One last thing. I hope I'm not the only one that raised an eyebrow at that "Here was a student..." bit. Are all those who get in to "a highly selective university" just destined to succeed, so that it's the university's fault if they fail? (That's not a simple rhetorical question by the way. Keep that tuition issue in mind.) But more importantly: this student wants to go to grad school?!?!? And her teacher wants to do everything she can, bending over backwards, to make that dream come true? If that student did out-compete someone for a graduate placement ... well, that's where we'd have the real travesty of justice, don't you think?

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*To be fair, she sometimes cites empirical work to support this. But as far as I can tell it would let her say only "as it is for one third of us". That issue is worth a separate post.

Monday, September 29, 2014

What Am I Missing Here?

At the two-minute mark of this video, Rebecca Howard begins to tell a story about a student plagiarism case she was involved in with a second-year Chinese student. The student had cut and pasted significant passages from a source that she did not cite properly. When confronted with it, the student acknowledged the problem, said she was aware of the plagiarism policy, knew it was cheating, and did it anyway "hoping she wouldn't get caught", because she would have been unable to express the necessary ideas in her own words. Howard, apologizing (it seems to me) for the severity of the plagiarism rules (the lack of "leeway"), informed the student that she would get an F in the course, "And that was the end of that."

While the case seems cut and dried to me, Howard presents it as a very difficult conundrum. "I will never forget [it]," she says. I, however, don't understand what it was that made the case so difficult. A student who was unable to do the assignment, and therefore unable to demonstrate that she had learned the content of the course, chose to pass off someone else's demonstration of the skills under examination as her own. She was caught. And this led to a failing grade for an assignment that presumably would have gotten a perfectly respectable grade if the plagiarism had not been noticed. In that case, she would have graduated with a certified ability to do something she could not do, or understand something she could not understand. This is plagiarism in its most ordinary form—neither exceptionally brazen nor forgivably minor. And the student was punished to my mind somewhat mercifully. (I hope at least that some sort of record of the reason for the F remains in the university's records.)

It's true that universities who let students into degree programs that they don't have the basic writing skills to pass are doing those students a disservice. But its the admissions office, not the writing center, that has a problem here. There's the old adage, "Your lack of planning is not my emergency." We need to come up with something similar here. Your lack of admission standards is not my teachable moment, perhaps.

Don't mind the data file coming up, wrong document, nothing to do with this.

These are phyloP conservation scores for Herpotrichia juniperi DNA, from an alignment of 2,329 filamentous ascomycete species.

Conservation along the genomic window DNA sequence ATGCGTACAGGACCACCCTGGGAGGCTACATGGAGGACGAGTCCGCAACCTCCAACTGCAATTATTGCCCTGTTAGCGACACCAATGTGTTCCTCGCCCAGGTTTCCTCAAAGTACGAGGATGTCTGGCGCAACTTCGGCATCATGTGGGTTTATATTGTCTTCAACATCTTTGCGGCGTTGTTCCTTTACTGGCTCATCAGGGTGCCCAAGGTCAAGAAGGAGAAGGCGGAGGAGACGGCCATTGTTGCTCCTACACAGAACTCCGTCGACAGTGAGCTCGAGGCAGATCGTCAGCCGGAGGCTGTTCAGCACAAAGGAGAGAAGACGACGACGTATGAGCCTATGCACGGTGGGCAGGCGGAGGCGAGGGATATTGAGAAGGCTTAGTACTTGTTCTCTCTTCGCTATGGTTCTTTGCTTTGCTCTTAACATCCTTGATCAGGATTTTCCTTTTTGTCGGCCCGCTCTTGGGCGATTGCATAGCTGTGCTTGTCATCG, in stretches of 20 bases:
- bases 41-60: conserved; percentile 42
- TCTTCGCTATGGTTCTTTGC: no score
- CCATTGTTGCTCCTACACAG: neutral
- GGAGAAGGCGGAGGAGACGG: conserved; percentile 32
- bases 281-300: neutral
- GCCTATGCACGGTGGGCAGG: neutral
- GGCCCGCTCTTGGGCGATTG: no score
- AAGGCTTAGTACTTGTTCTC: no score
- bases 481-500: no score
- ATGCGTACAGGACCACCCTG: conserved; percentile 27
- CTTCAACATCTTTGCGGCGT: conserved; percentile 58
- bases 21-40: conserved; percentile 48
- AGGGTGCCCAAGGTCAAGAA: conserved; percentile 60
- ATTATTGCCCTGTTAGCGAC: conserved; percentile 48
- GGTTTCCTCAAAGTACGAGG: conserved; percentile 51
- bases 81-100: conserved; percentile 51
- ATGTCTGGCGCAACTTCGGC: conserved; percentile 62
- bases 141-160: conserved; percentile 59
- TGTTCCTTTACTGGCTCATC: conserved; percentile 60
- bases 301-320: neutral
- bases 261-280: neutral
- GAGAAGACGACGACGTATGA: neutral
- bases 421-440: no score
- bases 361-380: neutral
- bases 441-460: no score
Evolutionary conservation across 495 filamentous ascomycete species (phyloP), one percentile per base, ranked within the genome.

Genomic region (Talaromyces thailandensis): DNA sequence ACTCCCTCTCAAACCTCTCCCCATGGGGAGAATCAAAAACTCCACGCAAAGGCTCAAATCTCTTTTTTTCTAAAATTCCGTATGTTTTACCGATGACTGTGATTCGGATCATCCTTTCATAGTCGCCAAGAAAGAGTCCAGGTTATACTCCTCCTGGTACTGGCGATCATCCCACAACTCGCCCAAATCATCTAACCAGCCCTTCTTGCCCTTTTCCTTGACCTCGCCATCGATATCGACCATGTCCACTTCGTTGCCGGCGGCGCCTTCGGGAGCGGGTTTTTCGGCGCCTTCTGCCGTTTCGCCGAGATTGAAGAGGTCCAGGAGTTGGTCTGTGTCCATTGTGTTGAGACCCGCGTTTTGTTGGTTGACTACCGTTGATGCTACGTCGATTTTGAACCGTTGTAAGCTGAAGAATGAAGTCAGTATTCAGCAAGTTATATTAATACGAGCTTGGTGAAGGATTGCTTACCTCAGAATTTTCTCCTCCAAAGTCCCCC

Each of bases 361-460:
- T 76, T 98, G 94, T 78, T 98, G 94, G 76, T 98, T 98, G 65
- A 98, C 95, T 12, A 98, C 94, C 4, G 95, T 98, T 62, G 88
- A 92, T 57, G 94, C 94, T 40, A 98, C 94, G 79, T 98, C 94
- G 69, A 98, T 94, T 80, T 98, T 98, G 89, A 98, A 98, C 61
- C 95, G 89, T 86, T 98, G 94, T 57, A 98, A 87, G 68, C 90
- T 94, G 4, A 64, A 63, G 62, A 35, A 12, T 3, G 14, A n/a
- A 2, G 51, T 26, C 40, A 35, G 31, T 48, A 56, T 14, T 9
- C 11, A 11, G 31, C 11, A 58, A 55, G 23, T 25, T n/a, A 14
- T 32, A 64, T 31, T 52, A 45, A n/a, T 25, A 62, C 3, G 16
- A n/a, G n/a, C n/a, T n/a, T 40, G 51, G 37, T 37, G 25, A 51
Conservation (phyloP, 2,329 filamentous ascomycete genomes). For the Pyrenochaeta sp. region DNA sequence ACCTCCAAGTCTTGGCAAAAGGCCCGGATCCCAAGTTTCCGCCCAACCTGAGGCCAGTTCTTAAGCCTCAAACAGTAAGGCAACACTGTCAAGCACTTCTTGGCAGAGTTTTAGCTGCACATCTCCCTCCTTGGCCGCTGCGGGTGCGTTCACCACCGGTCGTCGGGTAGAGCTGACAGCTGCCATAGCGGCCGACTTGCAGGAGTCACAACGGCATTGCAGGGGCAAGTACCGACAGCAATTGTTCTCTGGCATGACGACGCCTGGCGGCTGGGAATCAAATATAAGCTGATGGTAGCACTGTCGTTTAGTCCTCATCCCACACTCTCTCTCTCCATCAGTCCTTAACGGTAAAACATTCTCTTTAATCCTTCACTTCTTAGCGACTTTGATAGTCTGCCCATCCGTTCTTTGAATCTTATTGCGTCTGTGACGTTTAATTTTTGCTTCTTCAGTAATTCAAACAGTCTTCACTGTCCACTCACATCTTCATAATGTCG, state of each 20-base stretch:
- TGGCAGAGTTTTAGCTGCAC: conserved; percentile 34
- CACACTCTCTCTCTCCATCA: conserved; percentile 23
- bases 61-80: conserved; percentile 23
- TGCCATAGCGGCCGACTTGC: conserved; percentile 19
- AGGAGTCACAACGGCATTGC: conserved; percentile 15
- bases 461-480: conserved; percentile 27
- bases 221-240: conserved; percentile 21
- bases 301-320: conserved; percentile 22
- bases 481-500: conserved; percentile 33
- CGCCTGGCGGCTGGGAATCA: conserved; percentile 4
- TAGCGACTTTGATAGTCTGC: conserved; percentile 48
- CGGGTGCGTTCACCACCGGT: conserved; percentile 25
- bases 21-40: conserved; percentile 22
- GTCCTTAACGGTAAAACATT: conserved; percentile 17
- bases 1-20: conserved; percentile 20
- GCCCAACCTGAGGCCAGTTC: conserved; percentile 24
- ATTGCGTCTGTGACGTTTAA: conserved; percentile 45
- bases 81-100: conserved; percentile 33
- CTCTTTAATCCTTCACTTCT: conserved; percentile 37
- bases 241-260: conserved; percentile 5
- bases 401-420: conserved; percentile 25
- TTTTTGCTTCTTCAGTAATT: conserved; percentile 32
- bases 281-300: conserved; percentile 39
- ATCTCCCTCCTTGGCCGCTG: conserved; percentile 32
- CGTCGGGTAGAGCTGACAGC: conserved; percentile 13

As always, I mean it when I say I'm looking for more eyes on this issue. This re-evaluation of plagiarism seems very wrongheaded to me and it puzzles me that writing instructors are leading the charge.

Friday, September 26, 2014

Patchwriting 2: Definition and Policy Proposal

As I understand it, Rebecca Moore Howard would prefer that we dropped the notion of plagiarism from our vocabularies for talking about academic writing. Her most forceful argument appears to be a 2000 piece in College English, in which she says plagiarism is an inherently sexual and sexist notion. You can get a pretty good sense of her (more moderate) views on patchwriting and plagiarism by watching the videos on her website. And here is the patchwriting section of the plagiarism policy she proposed in 1995:

Writing passages that are not copied exactly but that have nevertheless been borrowed from another source, with some changes—a practice which The Bedford Handbook for Writers calls "paraphrasing the source's language too closely". This "patchwriting" is plagiarism regardless of whether one supplies footnotes, endnotes, or parenthetical notes that acknowledge the source. However, patchwriting is not always a form of academic dishonesty; it is not always committed by immoral writers. Often it is a form of writing that learners employ when they are unfamiliar with the words and ideas about which they are writing. In this situation, patchwriting can actually help the learner begin to understand the unfamiliar material. Yet it is a transitional writing form; it is never acceptable for final-draft academic writing, for it demonstrates that the writer does not fully understand the source from which he or she is patchwriting. Because patchwriting can result from a student's inexperience with conventions of academic writing, instruction in quotation and source attribution and a request for subsequent revision of the paper may be an appropriate response for the instructor. But because patchwriting often results from a student's unfamiliarity with the words and ideas of a source text, instruction in the material discussed in the source and a request for subsequent revision of the paper is even more frequently the appropriate response. Patchwriting can also be the result of a student's intent to deceive, in which case the minimum penalty is an "F" in the course and the maximum penalty, suspension from the university. (Howard 1995: 799-800)